Medial Ligaments

The medial collateral ligament, or deltoid ligament, demonstrates some variability in composition [35,36]. Principal fibers of the superficial deltoid include tibiospring, tibionavicular, tibiocalcaneal, and superficial posterior tibiotalar ligaments [35-37]. In one anatomic study, only the tibiospring and tibionavicular ligaments were present in all ankles [35]. The deep component of the deltoid includes the anterior tibiotalar and deep posterior tibiotalar ligaments [35,36]. Similar to the posterior talofibular ligament, the deep deltoid ligament demonstrates an inhomogeneous appearance at MRI, which correlates at anatomic dissection with normal fat between ligament fibers (Fig. 14) [23]. Deltoid ligament injury is present in 10% to 36% of patients with ankle fractures [38,39]. Similar to other ligaments [25], MRI manifestation of deltoid ligament injury is seen as increased signal intensity, partial or complete disruption, or a wavy appearance of the fibers (Fig. 15). Avulsion fractures may occur from the medial malleolus or talus. Some authors conclude that surgical reconstruction of the deltoid ligament is unnecessary for stability of the ankle [40,41]. When surgery is performed for medial ankle instability, it may involve reconstruction of the medial ligaments and, if necessary, the lateral ligaments, and in cases of progressive deformity or prolonged valgus alignment, may include cal-caneal osteotomy [42].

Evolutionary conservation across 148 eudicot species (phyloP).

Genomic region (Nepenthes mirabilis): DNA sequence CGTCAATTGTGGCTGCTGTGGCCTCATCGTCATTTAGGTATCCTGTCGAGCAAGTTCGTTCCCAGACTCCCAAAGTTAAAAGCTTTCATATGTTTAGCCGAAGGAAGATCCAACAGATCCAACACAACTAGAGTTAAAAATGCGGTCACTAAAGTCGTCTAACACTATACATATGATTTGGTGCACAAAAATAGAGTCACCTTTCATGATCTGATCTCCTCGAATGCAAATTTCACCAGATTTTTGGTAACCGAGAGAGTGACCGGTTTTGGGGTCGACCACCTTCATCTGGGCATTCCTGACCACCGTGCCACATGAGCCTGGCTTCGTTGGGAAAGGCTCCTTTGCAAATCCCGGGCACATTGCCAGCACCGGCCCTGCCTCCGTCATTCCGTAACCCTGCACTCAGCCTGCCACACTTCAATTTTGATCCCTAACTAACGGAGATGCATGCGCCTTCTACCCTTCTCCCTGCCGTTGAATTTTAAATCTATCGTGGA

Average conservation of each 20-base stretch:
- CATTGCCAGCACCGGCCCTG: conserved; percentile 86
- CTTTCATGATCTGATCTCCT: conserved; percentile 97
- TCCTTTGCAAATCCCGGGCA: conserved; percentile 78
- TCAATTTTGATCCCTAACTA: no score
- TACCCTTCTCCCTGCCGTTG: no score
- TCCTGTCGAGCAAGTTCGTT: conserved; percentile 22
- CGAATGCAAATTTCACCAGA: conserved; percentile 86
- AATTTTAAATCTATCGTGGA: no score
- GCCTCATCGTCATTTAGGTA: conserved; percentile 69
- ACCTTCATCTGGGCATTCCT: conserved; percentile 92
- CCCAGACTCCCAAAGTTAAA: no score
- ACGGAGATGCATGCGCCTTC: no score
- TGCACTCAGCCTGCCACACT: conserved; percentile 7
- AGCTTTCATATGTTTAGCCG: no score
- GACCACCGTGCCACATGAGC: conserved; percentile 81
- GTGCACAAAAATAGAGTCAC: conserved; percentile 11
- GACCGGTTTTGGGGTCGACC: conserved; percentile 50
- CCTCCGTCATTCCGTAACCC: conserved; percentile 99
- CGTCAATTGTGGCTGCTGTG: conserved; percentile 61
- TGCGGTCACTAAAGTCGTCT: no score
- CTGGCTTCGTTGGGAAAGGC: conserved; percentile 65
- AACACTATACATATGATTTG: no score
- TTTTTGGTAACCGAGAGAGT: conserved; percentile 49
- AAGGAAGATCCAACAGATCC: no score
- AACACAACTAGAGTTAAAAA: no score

Deltoid Ligament Reconstruction
Fig. 14. Coronal FSE images demonstrate the normal appearance of the deep (black arrows) and superficial (white arrows) components of the deltoid ligament.
Anterolateral Stress Fracture
Fig. 15. Coronal FSE image demonstrates increased signal intensity and discontinuity of both deep (black arrow) and superficial (white arrow) components of the deltoid ligament.
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